There are a lot of link building myths and misconceptions floating around and today we want to clear up some common confusion!
When you understand these common myths, you’ll have a ton more success in any link building you do.
Just imagine: With the right link building strategy, your website will climb up the results to page 1.
Let’s get into it!
Myth #1: “I’ll build a few links and see how it goes.”
Going too slow with link building is a common problem.
The real issue isn’t necessarily the slow nature of building links, but with the misalignment of how many links it’s actually going to take to rank on page one.
You need to figure out the realistic number of backlinks by analyzing how many links your competitors have that are ranking on page 1.
We use SEMrush Keyword Overview for competitor research on this.
Let’s take a look at an example:
Say you want to rank for “Callaway golf clubs” – a keyword that gets about 12K searches a month with a CPC of ~$0.34.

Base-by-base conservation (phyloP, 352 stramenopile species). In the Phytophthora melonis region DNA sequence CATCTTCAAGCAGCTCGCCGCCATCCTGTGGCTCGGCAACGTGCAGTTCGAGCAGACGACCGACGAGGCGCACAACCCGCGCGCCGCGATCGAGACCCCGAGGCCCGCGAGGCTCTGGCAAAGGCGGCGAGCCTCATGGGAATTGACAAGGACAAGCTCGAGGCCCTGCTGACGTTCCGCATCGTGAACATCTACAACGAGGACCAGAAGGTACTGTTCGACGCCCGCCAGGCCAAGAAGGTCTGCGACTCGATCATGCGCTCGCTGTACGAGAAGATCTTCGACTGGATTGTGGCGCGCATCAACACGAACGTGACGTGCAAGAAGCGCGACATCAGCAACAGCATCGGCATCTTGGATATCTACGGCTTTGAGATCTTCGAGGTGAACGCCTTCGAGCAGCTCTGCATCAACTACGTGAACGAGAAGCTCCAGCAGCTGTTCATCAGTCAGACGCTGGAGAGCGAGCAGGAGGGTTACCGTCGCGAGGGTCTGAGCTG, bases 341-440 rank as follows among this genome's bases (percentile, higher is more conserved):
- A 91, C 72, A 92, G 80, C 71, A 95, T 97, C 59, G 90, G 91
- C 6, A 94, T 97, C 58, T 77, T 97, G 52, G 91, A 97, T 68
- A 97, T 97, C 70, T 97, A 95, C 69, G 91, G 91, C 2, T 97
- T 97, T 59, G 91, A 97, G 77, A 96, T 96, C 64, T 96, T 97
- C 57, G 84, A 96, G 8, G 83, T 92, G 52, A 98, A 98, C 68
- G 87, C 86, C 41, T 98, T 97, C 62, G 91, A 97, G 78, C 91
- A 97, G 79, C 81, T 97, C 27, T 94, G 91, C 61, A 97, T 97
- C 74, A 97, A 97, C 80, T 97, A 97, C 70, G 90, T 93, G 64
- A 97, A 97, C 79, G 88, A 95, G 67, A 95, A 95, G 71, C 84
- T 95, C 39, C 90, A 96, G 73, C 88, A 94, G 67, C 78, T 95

Looking at SEMrush, the top ranking results for this keyword have between 47 – 1,600 backlinks.
Since Google is ranking content with this range of links, you’ll most likely need to fall somewhere around this range as well when trying to rank for this keyword.
Here’s some scary math: let’s say the average number of backlinks was 100, and you did 1 link/month, you would need 100 months, or over 8 years to rank your content for that keyword.
Even if it was a lower number of links, like 12, that means it would take a full year for you to reach that number at 1 link per month.